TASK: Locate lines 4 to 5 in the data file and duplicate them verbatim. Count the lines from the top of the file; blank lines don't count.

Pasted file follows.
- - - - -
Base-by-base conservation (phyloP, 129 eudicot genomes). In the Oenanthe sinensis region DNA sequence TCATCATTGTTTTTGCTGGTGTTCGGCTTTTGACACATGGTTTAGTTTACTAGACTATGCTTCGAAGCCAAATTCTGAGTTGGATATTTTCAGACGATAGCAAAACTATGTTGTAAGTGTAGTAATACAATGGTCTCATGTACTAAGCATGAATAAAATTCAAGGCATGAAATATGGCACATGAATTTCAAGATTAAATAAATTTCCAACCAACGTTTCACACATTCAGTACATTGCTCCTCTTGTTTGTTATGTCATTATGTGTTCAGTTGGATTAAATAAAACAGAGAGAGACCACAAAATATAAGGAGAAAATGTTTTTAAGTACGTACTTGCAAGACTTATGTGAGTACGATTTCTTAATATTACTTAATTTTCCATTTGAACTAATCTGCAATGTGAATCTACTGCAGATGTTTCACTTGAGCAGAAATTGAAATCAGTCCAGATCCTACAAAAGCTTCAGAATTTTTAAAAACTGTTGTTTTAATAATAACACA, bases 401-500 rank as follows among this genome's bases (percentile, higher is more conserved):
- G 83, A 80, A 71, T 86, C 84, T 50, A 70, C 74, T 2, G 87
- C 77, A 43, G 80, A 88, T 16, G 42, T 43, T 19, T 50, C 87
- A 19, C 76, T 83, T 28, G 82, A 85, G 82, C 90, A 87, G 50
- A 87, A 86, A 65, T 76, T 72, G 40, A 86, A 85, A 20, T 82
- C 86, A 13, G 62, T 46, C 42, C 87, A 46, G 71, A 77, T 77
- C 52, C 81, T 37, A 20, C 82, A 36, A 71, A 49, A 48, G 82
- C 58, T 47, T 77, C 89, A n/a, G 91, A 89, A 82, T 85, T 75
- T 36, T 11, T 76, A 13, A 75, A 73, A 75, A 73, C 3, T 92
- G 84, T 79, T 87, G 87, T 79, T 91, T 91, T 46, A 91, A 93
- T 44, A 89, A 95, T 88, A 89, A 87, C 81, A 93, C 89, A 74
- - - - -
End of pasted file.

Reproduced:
- A 19, C 76, T 83, T 28, G 82, A 85, G 82, C 90, A 87, G 50
- A 87, A 86, A 65, T 76, T 72, G 40, A 86, A 85, A 20, T 82